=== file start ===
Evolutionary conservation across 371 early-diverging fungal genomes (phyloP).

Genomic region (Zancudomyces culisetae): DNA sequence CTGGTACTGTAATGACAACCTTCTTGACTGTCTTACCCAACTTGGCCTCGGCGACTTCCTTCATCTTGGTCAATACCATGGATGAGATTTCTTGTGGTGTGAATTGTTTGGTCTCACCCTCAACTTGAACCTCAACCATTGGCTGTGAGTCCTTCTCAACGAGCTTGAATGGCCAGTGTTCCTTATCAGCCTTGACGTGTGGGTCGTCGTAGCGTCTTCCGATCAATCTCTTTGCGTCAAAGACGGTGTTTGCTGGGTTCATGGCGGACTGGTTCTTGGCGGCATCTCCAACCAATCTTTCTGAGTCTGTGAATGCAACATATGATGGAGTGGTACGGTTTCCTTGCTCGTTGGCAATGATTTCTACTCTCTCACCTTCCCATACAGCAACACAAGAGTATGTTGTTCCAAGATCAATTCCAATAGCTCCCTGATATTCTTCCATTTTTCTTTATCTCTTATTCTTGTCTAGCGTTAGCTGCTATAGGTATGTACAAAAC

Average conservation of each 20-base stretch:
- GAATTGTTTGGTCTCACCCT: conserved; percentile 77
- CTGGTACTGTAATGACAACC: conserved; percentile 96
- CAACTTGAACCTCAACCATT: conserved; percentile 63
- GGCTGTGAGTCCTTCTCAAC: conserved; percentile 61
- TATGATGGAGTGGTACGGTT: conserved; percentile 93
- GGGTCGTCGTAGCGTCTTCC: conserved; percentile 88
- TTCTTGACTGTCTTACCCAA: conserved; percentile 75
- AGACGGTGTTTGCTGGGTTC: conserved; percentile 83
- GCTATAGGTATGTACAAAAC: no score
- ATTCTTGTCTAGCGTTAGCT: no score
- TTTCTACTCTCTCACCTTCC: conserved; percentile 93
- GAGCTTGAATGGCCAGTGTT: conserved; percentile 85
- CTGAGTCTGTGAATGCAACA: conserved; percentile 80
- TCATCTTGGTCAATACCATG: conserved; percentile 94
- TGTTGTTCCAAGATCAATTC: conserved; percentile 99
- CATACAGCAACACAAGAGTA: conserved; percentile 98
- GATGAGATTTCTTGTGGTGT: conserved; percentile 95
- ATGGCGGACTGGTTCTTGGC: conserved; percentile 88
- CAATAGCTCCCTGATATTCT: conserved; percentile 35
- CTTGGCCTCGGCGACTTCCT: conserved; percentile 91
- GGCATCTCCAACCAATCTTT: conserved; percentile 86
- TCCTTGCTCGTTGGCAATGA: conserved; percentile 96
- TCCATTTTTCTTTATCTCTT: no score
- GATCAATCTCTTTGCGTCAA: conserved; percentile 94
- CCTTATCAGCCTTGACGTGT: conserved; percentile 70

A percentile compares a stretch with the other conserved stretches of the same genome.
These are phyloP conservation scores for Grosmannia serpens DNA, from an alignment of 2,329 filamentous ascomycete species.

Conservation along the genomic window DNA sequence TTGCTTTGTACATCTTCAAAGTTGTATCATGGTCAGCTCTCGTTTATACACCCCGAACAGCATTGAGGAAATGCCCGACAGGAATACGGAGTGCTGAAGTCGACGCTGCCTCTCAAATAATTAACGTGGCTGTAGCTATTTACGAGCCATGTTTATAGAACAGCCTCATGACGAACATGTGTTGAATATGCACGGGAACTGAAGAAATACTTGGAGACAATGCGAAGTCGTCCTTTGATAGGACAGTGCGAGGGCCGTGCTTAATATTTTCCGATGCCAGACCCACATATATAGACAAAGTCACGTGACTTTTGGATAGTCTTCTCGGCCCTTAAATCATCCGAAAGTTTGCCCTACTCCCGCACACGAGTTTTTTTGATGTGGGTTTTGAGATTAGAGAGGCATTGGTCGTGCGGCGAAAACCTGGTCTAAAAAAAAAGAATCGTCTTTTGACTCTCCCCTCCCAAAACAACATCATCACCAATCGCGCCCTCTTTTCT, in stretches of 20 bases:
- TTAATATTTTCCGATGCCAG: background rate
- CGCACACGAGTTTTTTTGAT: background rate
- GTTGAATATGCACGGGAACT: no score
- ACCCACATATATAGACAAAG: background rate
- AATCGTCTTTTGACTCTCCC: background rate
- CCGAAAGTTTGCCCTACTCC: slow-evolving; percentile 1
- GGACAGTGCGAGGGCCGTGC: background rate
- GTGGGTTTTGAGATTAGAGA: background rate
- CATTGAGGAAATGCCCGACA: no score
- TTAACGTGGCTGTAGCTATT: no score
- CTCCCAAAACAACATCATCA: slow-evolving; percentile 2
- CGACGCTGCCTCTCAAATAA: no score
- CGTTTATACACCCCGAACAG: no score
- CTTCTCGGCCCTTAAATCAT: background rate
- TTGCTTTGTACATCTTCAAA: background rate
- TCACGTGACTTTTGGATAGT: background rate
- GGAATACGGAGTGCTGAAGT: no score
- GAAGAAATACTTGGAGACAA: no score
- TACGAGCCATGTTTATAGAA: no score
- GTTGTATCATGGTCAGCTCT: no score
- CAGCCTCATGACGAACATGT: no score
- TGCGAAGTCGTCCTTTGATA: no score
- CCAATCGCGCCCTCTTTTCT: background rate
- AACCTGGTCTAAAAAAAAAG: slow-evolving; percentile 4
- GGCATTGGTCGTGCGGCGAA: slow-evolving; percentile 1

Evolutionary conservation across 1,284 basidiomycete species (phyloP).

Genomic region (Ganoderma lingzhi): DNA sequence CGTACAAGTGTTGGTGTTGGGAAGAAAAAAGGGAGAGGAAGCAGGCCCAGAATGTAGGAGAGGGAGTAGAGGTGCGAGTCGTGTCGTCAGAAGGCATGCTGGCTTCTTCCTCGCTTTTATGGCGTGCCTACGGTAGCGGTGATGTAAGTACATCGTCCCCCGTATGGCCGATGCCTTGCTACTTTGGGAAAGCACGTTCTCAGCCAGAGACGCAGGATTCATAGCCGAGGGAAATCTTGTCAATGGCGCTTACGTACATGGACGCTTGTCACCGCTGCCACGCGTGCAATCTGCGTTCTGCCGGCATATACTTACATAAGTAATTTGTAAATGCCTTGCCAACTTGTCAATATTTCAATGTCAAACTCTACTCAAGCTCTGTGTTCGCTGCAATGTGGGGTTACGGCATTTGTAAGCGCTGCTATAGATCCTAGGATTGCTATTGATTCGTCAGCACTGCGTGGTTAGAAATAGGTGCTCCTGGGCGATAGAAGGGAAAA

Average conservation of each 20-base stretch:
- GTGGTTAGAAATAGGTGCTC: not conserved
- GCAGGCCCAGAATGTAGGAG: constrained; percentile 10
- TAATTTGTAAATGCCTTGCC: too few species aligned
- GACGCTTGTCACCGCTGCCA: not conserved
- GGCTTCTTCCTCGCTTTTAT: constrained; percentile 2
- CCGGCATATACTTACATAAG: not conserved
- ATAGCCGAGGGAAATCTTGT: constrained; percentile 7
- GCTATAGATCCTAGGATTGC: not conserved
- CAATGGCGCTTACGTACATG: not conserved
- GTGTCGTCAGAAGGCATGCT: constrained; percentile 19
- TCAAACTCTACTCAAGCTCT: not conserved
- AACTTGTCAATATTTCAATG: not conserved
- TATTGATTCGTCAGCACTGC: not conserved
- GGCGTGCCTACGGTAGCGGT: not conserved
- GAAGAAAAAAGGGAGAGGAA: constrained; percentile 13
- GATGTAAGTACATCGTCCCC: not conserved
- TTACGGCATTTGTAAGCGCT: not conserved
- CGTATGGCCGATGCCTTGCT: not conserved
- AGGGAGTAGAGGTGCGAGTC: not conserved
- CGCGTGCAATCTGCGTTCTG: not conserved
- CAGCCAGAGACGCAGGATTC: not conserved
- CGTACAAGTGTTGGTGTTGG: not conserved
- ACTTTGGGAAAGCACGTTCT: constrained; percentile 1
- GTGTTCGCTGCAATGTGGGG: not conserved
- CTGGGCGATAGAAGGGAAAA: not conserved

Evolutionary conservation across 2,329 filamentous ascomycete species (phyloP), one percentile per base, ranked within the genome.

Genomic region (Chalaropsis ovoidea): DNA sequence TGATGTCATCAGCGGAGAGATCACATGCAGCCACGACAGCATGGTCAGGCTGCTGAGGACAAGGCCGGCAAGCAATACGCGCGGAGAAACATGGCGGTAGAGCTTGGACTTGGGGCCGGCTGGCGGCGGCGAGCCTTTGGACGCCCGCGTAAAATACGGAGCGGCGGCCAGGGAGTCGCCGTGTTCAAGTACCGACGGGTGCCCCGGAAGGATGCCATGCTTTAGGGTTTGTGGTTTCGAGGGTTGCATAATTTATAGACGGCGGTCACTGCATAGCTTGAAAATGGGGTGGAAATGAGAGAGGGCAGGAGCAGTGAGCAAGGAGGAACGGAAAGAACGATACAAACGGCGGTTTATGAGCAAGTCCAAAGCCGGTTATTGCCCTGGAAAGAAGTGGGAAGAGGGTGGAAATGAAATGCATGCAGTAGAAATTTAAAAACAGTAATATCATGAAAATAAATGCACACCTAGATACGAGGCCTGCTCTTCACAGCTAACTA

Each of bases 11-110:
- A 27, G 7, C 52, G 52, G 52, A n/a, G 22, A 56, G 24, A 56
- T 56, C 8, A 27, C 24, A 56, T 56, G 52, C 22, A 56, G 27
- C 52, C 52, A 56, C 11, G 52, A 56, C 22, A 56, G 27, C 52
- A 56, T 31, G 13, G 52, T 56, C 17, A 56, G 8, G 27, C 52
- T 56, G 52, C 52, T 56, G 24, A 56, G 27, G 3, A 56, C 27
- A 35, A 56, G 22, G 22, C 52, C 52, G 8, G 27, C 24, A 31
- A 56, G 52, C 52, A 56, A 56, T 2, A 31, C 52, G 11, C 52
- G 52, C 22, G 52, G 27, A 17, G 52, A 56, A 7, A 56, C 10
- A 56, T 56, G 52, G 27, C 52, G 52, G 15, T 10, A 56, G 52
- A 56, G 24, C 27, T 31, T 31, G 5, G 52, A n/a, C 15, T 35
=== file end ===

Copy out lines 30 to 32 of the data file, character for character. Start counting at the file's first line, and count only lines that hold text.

These are phyloP conservation scores for Grosmannia serpens DNA, from an alignment of 2,329 filamentous ascomycete species.

Conservation along the genomic window DNA sequence TTGCTTTGTACATCTTCAAAGTTGTATCATGGTCAGCTCTCGTTTATACACCCCGAACAGCATTGAGGAAATGCCCGACAGGAATACGGAGTGCTGAAGTCGACGCTGCCTCTCAAATAATTAACGTGGCTGTAGCTATTTACGAGCCATGTTTATAGAACAGCCTCATGACGAACATGTGTTGAATATGCACGGGAACTGAAGAAATACTTGGAGACAATGCGAAGTCGTCCTTTGATAGGACAGTGCGAGGGCCGTGCTTAATATTTTCCGATGCCAGACCCACATATATAGACAAAGTCACGTGACTTTTGGATAGTCTTCTCGGCCCTTAAATCATCCGAAAGTTTGCCCTACTCCCGCACACGAGTTTTTTTGATGTGGGTTTTGAGATTAGAGAGGCATTGGTCGTGCGGCGAAAACCTGGTCTAAAAAAAAAGAATCGTCTTTTGACTCTCCCCTCCCAAAACAACATCATCACCAATCGCGCCCTCTTTTCT, in stretches of 20 bases:
- TTAATATTTTCCGATGCCAG: background rate